Weighted blankets have long been associated with conditions like autism and sensory processing disorder. However, weighted blankets are for everyone. Made with about 10 percent of a person’s body weight, they work by applying firm but gentle pressure to the body — a type of therapy called deep pressure stimulation or deep touch pressure therapy. You can think of it like a gentle, full-body hug. If you’ve ever snuggled under a down comforter, you may have already experienced the benefits of a weighted blanket. People who use them report feeling calmer, less anxious and more relaxed.
If you’d like to sleep better, or you’re looking for a way to help your elderly parent or loved one get more restorative sleep, here are six ways a weighted blanket may be able to help.
Help Reduce Stress
Just about everyone could use better sleep. Unfortunately, stressful thoughts can make sleep almost impossible. In older people, a lack of proper sleep has been linked to stress, irritability, depression and even a higher risk of suffering a fall. There’s a misconception that being retired and out of the hustle and bustle of the daily grind means you naturally experience less stress.
In fact, researchers say it’s just the opposite. According to one study, “Elders aged 85 and older are more vulnerable to stress and depression than other age groups due to increasing stressors with age resulting from declining health and dwindling social relationships.”
When researchers measured how a weighted blanket affects the physiological symptoms of stress (blood pressure, pulse rate, pulse oximetry and electrodermal activity), they found that 33 percent of study participants demonstrated lower electrodermal activity. Among study participants, 63 percent said they felt less anxious, and 78 percent said they “preferred the weighted blanket as a calming modality.”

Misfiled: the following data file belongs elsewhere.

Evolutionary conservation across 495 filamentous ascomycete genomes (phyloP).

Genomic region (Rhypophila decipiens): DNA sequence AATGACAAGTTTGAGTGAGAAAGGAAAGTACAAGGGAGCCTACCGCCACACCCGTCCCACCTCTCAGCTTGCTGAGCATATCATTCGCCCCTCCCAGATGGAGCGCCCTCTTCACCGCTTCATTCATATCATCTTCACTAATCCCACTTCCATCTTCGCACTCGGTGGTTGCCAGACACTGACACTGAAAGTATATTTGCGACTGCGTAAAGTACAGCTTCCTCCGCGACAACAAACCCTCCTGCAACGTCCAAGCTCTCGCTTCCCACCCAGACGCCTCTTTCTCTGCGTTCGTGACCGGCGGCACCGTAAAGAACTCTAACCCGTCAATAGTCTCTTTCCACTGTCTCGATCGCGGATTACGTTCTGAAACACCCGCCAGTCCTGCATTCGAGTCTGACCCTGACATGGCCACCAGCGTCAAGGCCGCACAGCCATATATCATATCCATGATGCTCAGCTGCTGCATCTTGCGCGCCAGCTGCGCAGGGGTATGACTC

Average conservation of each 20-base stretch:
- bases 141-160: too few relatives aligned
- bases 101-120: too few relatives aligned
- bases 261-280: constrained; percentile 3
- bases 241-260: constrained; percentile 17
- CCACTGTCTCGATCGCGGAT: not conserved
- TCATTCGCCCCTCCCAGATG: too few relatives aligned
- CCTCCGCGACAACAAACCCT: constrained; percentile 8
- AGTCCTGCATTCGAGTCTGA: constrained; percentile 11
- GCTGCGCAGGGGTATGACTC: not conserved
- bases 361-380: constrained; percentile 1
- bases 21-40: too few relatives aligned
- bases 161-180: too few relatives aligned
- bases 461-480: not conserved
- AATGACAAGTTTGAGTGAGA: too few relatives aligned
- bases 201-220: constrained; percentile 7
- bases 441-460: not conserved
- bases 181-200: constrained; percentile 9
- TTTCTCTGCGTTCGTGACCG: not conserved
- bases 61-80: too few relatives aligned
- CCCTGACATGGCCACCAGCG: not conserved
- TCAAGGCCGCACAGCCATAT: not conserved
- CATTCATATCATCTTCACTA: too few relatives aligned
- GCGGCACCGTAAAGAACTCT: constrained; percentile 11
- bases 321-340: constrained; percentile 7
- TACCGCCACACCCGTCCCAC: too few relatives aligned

Ease Restless Leg Syndrome
Restless leg syndrome can affect people of all ages. About 3 million people in the U.S. suffer from the syndrome, with women making up a higher number of sufferers. It’s also quite common in older adults. Researchers estimate that up to 35 percent of people age 65 and older are affected by restless leg syndrome.
People who experience the syndrome feel an uncontrollable urge to move their legs, with some describing it as a “pins and needles” or “creepy crawly” sensation. While these uncomfortable feelings can happen at various times throughout the day or night, many sufferers say their strongest symptoms flare up just before bed.